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I Belong

Review: The Savage Fortress by Sarwat Chadda

Title: The Savage Fortress

Author: Sarwat Chadda

Genre: YA Fantasy

Series: The Ash Mistry Chronicles (Book 1)

Publication DateOctober 1, 2012

Format: Hardcover, 304 Pages

ISBN-10: 0545385164 (Arthur A. Levine)

ISBN-13: 978-0545385169 (Arthur A. Levine)

Reviewed by: Kayla


The gods and monsters of India roar to life in this thrilling fantasy!

After three weeks of vacation, Ash Mistry is ready to leave the heat and dust of India behind him. Then he discovers a gleaming gold arrowhead hidden in the sands—a weapon used to defeat evil King Ravana in legend.

At least, Ash is pretty sure it’s only a legend . . .

But when Lord Alexander Savage comes after Ash, the legends are suddenly way too real. Savage commands an army of monstrous shapechangers called rakshasas, who want only to seize the arrowhead and restore Ravana to power. As they hunt Ash through magnificent fortresses and brutal deserts, he must learn to work with a powerful rakshasa girl named Parvati, and find the strength within himself to fight on no matter what. Because this isn’t just a battle to stop the end of the world. It’s a battle to stop the end of reality as we know it.

No pressure.

Quick & Dirty: A boy stumbles upon a mythical arrowhead and has to save the world.

Opening Sentence: “That is so not a cobra,” said Ash.

Excerpt: Yes

The Review:

You’ve probably heard of Greek and Roman mythology (Any Percy Jackson fans out there?) Or maybe even a bit of Norse mythology (Thor, son of Odin, a.k.a. Chris Hemsworth *sighs*). But have you even thought of India’s mythology? Sarwat’s The Savage Fortress gives you just enough information to wet your pallet in this enjoyable adventure-filled novel for middle-graders.

While in India on a vacation to visit his Aunt and Uncle, Ash Mistry accidentally comes across an arrowhead in the middle of a excavation site. But it’s just an arrowhead, right? Only, when Ash first touches it, he saw a vision from the past — of the last battle against the evil demon king Ravana. The arrowhead that he holds in his hands is actually the blessed arrowhead of Kali–the goddess of death. But Lord Alexander Savage is also looking for the arrowhead in order to release Ravana from his iron prison. Now Ash has a sliver of the arrowhead in his thumb, a little sister that’s been kidnapped and an immortal rakshaska that claims to be on the good side. Add the responsibility to save the world from a bloodthirsty demon king, and it makes for an eventful summer.

The Savage Fortress gives a creative twist to India’s mythology. There are relatable characters and some absolutely cooky characters. Overall it’s a fun (and really graphic, violence and gore wise, for a middle school book) fast-paced novel that has a lot of potential. I think Sarwat does a great job in creating the busy Indian streets and markets. The world building was great throughout. But the main highlight of the book was the characters.

By far my favorite character is Parvati. She’s a rakshaska that has a secret — or more like nobody asks so she doesn’t tell. Although she has a sketchy background, she helps Ash as he tries to save the world (but honestly in my opinion, Parvati is the heroine because she has the actual ability to kill Ravana and Ash just happens to be there at the same time). This strong, determined character has been reincarnated for thousands of years, failing each time she tries to help the hero. But this time, she’s going to stop Ravana, with or without the destined hero.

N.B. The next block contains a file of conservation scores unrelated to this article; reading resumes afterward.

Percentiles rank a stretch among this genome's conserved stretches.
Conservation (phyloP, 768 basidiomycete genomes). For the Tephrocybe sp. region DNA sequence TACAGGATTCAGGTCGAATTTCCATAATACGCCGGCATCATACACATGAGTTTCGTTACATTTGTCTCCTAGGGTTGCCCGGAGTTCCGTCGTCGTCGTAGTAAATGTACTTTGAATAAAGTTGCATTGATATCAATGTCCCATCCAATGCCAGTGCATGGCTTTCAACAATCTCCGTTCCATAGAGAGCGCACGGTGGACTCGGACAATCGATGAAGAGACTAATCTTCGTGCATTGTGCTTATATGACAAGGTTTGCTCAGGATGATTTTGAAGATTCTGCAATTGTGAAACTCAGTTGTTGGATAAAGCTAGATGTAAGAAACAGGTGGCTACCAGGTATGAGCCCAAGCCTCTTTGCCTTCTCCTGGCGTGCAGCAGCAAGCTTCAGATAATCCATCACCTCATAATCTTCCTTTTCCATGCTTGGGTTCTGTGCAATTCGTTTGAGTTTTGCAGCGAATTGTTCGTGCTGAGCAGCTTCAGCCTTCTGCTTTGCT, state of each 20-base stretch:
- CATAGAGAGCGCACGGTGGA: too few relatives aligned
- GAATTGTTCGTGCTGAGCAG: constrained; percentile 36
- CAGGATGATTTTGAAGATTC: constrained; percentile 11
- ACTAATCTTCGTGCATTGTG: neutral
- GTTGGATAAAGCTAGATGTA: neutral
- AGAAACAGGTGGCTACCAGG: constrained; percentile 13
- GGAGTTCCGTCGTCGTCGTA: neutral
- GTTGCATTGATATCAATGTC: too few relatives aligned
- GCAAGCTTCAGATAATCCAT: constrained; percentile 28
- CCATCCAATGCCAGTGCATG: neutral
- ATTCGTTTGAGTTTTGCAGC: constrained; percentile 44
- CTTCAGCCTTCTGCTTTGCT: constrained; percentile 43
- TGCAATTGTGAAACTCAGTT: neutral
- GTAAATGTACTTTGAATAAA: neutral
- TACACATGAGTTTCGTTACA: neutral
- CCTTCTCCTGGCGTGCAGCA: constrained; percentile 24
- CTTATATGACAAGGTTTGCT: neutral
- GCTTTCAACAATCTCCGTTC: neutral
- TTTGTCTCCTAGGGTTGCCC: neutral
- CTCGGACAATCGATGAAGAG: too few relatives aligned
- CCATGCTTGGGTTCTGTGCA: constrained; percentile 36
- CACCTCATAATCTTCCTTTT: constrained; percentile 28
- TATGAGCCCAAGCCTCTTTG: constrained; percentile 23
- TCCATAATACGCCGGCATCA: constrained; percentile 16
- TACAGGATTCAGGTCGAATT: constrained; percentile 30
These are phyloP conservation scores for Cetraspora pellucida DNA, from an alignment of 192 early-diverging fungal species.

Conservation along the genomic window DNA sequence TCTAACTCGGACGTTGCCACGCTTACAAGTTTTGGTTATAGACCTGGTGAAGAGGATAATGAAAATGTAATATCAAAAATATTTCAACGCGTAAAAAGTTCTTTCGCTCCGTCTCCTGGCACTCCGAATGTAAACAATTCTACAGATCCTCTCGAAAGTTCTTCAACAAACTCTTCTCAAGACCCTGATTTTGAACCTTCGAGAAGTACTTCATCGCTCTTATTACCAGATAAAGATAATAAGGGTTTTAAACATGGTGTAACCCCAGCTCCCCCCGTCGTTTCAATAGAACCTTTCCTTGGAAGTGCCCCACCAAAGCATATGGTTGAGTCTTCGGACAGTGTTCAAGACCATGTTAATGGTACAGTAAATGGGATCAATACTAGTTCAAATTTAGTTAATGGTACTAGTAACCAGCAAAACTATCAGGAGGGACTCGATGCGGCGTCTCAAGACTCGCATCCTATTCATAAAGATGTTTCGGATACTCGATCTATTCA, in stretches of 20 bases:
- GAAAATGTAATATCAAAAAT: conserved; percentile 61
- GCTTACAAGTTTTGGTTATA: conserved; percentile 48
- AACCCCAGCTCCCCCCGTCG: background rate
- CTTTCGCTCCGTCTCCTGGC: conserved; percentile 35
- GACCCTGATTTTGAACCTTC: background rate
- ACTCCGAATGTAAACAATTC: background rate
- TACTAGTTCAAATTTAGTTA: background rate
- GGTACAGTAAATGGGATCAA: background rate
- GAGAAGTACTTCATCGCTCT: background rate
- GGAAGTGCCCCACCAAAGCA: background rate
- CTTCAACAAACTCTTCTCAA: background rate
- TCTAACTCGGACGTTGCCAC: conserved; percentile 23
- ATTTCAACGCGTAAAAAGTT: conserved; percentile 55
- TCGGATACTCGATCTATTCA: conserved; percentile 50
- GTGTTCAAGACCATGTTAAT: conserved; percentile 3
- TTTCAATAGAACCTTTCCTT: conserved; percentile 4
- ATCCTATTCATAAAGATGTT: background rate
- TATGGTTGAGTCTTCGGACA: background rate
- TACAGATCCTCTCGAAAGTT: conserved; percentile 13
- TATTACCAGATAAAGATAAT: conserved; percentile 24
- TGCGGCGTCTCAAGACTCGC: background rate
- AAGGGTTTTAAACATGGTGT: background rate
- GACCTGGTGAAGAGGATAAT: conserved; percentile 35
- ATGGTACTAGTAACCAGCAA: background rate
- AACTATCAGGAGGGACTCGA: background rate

Ash is a very normal character. He has no special powers or talents. In fact, he’s a bit chubby and out of shape. He’s a character that happens to be in the right place at the right time. This makes him very relatable, and his point of view is realistic. He’s completely petrified when it comes to fighting an unstoppable demon. But he has a responsibility to his little sister that allows him to plow on to overcome his fear. He may not have the best fighting skills, but he has the perseverance to keep getting back up.

The humor in this book is probably my second favorite part of this book. It’s focused toward a younger audience, so new adults and probably some young adults might get bored with this book. But overall it’s great for middle school readers. Also note: like I said before, there are very graphic blood-and-gore scenes in this book, but nothing rated R. Just a warning to parents.

Notable Scene:

“You don’t feel fear, do you?” he asked.

She blinked her slow reptilian blink. “What is it you’re afraid of?”

“What else? Death.”

“No. You’re afraid of what you’ll miss, being dead.”

“Yeah, that too.” He looked around, lost. “I’m not even fourteen. I’ve never kissed a girl. Not been to first base, let alone anywhere beyond that. Not one decent kiss, and here I am, trying to save the world!”

“Look, I’ll kiss you if it’s so important,” said Parvati, flicking her hair out of her face. “But then can we get a move on, please?”

“Stop right there,” said Ash. “A charity kiss wouldn’t count. Anyway, knowing my luck, you’d bite my tongue and kill me.”

Parvati shrugged and began walking. Ash, after a moment, hurried up and fell into step beside her. She looked at him out of the corner of her eye.

“We could hold hands, if you like,” she said.

“Just shut up, Parvati.”

The Ash Mistry Chronicles:

1. The Savage Fortress

FTC Advisory: Arthur A. Levine Books / Scholastic provided me with a copy of The Savage Fortress. No goody bags, sponsorships, “material connections,” or bribes were exchanged for my review.

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